Focused elsewhere, Mo. Democrats likely to turn attention beyond auditor’s race

SchweichJOPLIN, Mo. – Democrats appear ready to take a pass on the only statewide race this year – challenging Republican State Auditor Tom Schweich – and focus instead on their efforts to win back seats the legislature and mount successful statewide challenges in 2016.

With less than a week remaining until candidate filing closes, no Democrat has filed to challenge Schweich – who, on the stump, has began to sound increasingly focused on his possible 2016 campaign for governor.

U.S. Sen. Claire McCaskill, the last Democrat to win the seat back for the party following Republican control, won the seat in 1999 during an open-race against Chuck Pierce, a Republican who had served as deputy auditor for more than a decade. McCaskill won the seat in the same election that Republican U.S. Sen. Kit Bond staved off a Democratic challenge from then-Attorney General Jay Nixon.

“Statewide campaigns, especially down-ballot races, are expensive and they’re hard to raise money for,” McCaskill said in an interview in Joplin, after rallying local Democrats to stay engaged in the fight to take back seats in the General Assembly. “We tried to find someone who had a base of fundraising that could raise enough to be credible, but people understand that if you can’t put together at least $1 million, it is really tough.”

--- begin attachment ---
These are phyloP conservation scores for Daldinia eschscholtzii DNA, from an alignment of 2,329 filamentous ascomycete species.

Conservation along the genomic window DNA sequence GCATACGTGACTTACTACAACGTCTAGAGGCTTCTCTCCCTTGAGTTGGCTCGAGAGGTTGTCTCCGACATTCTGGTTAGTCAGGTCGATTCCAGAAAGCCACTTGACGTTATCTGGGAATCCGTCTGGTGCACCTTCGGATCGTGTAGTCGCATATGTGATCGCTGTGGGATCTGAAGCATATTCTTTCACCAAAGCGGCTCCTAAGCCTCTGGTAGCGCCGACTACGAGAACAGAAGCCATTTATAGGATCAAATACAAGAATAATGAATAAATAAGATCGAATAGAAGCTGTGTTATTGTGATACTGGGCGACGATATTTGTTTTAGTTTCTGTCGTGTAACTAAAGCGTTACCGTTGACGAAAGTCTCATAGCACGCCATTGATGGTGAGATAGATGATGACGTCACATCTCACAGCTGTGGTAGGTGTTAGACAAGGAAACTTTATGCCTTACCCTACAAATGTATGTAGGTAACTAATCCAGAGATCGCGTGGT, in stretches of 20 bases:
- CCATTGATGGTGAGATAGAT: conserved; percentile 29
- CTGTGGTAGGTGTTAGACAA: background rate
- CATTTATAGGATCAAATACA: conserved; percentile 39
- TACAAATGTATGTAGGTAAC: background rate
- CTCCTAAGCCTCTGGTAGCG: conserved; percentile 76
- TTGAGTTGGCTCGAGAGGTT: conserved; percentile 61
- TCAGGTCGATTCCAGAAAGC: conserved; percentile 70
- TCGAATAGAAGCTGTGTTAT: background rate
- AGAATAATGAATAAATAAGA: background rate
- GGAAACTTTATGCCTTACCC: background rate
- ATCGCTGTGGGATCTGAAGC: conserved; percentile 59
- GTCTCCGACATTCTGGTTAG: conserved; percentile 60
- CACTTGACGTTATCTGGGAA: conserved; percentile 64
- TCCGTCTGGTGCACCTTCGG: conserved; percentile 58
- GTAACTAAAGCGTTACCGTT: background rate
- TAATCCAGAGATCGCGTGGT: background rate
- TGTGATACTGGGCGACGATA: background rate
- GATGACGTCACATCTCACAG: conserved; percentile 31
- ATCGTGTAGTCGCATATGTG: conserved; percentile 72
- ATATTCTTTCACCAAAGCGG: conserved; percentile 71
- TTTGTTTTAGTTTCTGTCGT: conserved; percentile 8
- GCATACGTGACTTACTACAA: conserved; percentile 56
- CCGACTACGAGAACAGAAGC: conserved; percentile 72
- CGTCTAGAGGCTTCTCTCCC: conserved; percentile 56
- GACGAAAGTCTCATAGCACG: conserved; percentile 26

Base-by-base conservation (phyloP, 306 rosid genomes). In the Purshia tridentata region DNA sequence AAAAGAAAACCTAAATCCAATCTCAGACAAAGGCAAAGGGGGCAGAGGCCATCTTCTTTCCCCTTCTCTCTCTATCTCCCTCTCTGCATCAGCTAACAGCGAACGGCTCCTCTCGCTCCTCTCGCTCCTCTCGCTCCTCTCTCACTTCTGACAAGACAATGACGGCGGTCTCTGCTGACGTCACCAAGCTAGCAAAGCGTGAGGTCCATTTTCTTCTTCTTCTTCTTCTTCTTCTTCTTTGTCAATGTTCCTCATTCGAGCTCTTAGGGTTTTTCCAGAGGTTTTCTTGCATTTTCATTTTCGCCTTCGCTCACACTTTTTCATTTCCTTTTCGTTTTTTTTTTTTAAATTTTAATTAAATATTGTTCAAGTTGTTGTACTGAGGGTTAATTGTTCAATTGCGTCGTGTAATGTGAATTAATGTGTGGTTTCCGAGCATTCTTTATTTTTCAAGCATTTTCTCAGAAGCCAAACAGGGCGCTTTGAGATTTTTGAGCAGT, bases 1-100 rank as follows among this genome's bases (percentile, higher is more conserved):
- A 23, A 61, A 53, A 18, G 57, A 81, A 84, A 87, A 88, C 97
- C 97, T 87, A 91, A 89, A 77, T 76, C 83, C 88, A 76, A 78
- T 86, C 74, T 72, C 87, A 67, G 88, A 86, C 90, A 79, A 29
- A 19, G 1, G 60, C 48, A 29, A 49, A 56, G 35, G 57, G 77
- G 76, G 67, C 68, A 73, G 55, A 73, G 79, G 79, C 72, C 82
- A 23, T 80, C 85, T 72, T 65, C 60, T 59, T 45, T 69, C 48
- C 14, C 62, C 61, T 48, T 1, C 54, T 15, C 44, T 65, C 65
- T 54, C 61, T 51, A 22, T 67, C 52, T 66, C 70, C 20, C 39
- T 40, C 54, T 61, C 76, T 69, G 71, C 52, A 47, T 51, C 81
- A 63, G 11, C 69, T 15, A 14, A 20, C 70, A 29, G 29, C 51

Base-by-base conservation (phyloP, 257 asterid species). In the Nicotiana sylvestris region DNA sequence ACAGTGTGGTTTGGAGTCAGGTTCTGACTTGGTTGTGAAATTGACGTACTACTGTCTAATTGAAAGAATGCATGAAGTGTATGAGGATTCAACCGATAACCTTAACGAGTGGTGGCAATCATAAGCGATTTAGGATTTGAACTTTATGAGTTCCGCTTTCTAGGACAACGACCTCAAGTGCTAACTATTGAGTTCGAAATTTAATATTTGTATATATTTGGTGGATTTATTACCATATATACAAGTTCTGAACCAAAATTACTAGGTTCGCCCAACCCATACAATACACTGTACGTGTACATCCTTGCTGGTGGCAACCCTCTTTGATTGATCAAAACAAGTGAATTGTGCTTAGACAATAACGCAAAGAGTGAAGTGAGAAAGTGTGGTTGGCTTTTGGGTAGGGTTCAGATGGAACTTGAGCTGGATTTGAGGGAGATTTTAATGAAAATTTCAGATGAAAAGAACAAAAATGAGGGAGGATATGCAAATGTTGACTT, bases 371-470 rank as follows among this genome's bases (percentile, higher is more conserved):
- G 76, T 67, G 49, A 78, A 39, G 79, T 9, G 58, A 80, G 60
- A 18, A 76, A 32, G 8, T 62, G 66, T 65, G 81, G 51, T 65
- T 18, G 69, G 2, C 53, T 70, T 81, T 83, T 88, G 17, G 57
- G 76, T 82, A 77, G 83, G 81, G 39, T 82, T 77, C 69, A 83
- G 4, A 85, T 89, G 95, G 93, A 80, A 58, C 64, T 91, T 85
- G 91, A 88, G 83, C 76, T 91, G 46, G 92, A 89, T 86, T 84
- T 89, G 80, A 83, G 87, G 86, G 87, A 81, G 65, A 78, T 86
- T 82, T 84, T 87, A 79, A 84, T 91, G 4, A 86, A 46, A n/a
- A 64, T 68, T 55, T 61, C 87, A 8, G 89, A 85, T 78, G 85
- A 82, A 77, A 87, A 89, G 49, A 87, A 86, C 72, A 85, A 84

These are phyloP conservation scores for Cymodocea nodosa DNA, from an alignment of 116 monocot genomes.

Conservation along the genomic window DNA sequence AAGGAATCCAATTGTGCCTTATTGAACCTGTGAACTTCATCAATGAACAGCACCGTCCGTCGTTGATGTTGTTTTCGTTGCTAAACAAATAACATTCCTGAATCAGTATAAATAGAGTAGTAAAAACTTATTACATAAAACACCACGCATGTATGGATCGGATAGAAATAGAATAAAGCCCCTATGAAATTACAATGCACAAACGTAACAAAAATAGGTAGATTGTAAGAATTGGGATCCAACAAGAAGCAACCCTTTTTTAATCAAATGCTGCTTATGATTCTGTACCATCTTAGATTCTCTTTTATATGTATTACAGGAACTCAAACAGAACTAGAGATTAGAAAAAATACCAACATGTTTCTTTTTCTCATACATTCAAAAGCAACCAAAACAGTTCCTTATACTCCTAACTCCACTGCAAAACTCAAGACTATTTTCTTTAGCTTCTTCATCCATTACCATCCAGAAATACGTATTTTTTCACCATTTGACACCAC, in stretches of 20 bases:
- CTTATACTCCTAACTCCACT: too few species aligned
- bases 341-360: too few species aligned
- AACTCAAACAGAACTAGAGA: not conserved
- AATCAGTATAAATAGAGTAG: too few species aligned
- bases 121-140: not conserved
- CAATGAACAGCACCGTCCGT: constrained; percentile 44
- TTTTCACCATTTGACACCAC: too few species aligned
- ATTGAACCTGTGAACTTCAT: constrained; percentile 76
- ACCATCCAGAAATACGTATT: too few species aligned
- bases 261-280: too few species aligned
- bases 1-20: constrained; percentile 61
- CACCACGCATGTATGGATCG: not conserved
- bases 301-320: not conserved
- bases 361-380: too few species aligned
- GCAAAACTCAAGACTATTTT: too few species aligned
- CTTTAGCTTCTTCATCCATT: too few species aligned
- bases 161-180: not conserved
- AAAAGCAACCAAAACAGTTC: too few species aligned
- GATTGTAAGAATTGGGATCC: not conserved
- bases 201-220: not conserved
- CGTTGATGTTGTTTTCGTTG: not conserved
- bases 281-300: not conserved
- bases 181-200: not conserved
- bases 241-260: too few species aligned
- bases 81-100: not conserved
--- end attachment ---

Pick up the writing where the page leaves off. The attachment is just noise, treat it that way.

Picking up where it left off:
The last Democrat to hold the seat was Susan Montee. She won in 2006, a great year for Democrats, but lost to Schweich in the Republican wave election in 2010 when Roy Blunt ran a successful U.S. Senate campaign.

Late last year, a Democrat did test the waters for a potential challenge to Schweich. State Rep. Jay Swearingen, D-Kansas City, campaigned for a couple of months but was unable to gain any traction or pull any significant level of financial support. At one point, Schweich had a 25 to one cash advantage over Swearingen.

460662_10152537122392619_1885341998_oMcCaskill – who jumped into the race at the time only after the urging of then-Democratic Gov. Mel Carnahan – said a successful candidate for a down-ballot race such as state auditor would really need a significant jumping point. For her, it was her post as Jackson County prosecutor.

“I had a group of people who had been my supporters and friends and they wanted to help,” she said. “If you don’t have someone who is an office like that who is willing to take the jump, then I think other people are hesitant, too.”

State Legislature

With a lack of real statewide race, Democrats are instead turning their attention to their effort to take back a handful of seats in the Missouri House of Representatives for Democrats. On Tuesday, another round of Democratic hopefuls converged on the Secretary of State’s office to file paperwork to challenge Republican candidates.